Bitcoin’s Fatal Flaw Leaves Room for a New Crypto King
You walk into your favorite coffee shop on Tuesday morning and order a vanilla latte.
The barista rings you up on a touch-screen register. She turns it to you and asks how you want to pay.
Your options are U.S. dollars or bitcoin.
You choose bitcoin and hover your phone over the screen. It beeps and says: “Transaction processing, waiting for the network.”
The register sent your bitcoin transaction to the network. If there’s no third-party middleman, such as Square Cash or Venmo, your bitcoin payment isn’t approved until the blockchain confirms your transaction.
Six minutes later, it’s still processing. Your latte is getting cold.
The line of irate coffee seekers behind you is now impatient. Patrons grumble because they need their caffeine fix.
Since the card reader is still tied up, the barista announces that it’s “cash only.”
A scruffy gentleman near the door says: “You gotta be kiddin’ me!”
He storms out.
This nightmare is how things would have played out at my favorite coffee place in Brooklyn (and others) had the owners decided to start accepting bitcoin as payment.
As you can see, bitcoin isn’t ready to be a medium of exchange.
But there are a number of potential solutions that may help make credit cards a thing of the past.
Bitcoin Can’t Compete With Credit Cards
Bitcoin’s biggest limitation is that it can’t compete with credit and debit cards to process transactions.
Bitcoin transactions must be approved by the entire network. And this network can only handle a measly seven transactions per second.
It’s a different planet from Visa, which can handle 25,000 to 50,000 transactions per second.
That means you have to wait up to 10 minutes to pay for your latte with bitcoin. And when the network is crowded, the transaction might take even longer than that.
At the peak of bitcoin mania in 2017, it took as long as several hours to buy or sell the digital currency.
Without lightning-fast approval time, bitcoin is useless as a medium of exchange.
There’s No Magic Bullet Yet
We could treat bitcoin as a digital store of value, the way gold is a physical store of value.
After all, you would never bring a gold nugget into a coffee shop and clip some yellow metal off to pay for a muffin. (Well, some of the true gold bugs might.)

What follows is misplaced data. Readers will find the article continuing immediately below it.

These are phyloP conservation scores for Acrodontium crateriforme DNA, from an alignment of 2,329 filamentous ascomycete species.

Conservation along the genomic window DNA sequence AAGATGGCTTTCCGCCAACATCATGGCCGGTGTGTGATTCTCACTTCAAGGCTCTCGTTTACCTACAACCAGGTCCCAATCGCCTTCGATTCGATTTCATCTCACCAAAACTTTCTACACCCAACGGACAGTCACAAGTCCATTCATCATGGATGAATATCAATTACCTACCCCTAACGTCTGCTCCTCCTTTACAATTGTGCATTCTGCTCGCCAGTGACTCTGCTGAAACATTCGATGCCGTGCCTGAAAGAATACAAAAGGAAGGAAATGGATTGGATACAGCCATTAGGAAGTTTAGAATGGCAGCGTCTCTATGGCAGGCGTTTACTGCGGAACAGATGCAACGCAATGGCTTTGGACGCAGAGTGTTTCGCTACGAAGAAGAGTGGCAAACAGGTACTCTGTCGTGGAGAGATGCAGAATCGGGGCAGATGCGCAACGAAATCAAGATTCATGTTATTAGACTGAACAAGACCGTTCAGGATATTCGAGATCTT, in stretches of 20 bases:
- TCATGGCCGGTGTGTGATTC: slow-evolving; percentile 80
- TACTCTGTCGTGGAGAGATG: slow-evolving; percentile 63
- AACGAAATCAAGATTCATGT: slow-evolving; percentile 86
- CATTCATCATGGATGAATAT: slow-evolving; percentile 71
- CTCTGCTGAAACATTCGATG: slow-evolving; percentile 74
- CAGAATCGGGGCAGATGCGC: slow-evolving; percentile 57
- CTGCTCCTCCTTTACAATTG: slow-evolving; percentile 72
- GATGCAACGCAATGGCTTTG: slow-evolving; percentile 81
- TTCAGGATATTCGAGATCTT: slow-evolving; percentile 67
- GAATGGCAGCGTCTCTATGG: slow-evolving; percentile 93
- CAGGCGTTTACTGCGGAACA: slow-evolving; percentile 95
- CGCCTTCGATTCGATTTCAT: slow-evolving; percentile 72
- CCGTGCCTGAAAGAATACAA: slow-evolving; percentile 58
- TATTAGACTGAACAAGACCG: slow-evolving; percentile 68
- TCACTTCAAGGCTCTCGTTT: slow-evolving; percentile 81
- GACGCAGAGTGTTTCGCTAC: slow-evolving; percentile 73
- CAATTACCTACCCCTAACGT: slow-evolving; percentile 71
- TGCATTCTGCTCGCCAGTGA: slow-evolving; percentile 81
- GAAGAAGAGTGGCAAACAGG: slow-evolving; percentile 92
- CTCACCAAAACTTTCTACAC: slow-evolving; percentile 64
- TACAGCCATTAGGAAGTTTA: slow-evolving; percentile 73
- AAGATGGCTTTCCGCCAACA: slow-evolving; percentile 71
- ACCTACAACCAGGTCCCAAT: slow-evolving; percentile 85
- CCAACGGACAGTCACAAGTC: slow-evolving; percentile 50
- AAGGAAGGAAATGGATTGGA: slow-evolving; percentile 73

Without quick payments, there’s no advantage to bitcoin over credit cards.
In the crypto community, this is a known problem. And while there are plenty of potential solutions, there’s no magic bullet yet:
- Bitcoin spinoffs such as bitcoin cash and litecoin share bitcoin’s core DNA and offer faster confirmation times. But neither of these cryptocurrencies can compete with credit card transaction speed. Bitcoin cash is faster than bitcoin but can still only handle 61 transactions per second. And it doesn’t have bitcoin’s global network or universal acceptance.
- The lightning network allows groups of transactions between known parties to be combined as one payment. Hopes for this project were high, but development has slowed over concerns of network security and high fees.
- The Bakkt exchange wants to facilitate bitcoin transactions. For instance, if the coffee shop also has an account at Bakkt, then the transaction only needs to be approved by Bakkt. This transaction is later added to the bitcoin network. The main problem is this doesn’t cut out the banking middleman. Bakkt replaces the role of the credit card processor while charging another fee.
The Crux of the Crypto’s Problem
This brings us to the crux of the problem: how bitcoin functions.
The network uses up computational power to process transactions. And that processing time hinders the speed of day-to-day bitcoin transactions.
But the developers of Ethereum, the world’s second-largest cryptocurrency, have been planning a big upgrade for a few years now.
If it goes off without a hitch, it will be the biggest event in crypto this year (even bigger than the halving).
And you might be able to pay for coffee in an instant with Ethereum someday.
Editor, Automatic Fortunes
My career on Wall Street started while I was in college. I spent a summer interning for Merrill Lynch in the middle of the ‘90s bull market. I was fascinated with trading, and as a result, after college, I joined Salomon Brothers in the famed mortgage bond trading department. Later, I spent time at Citigroup working with credit derivatives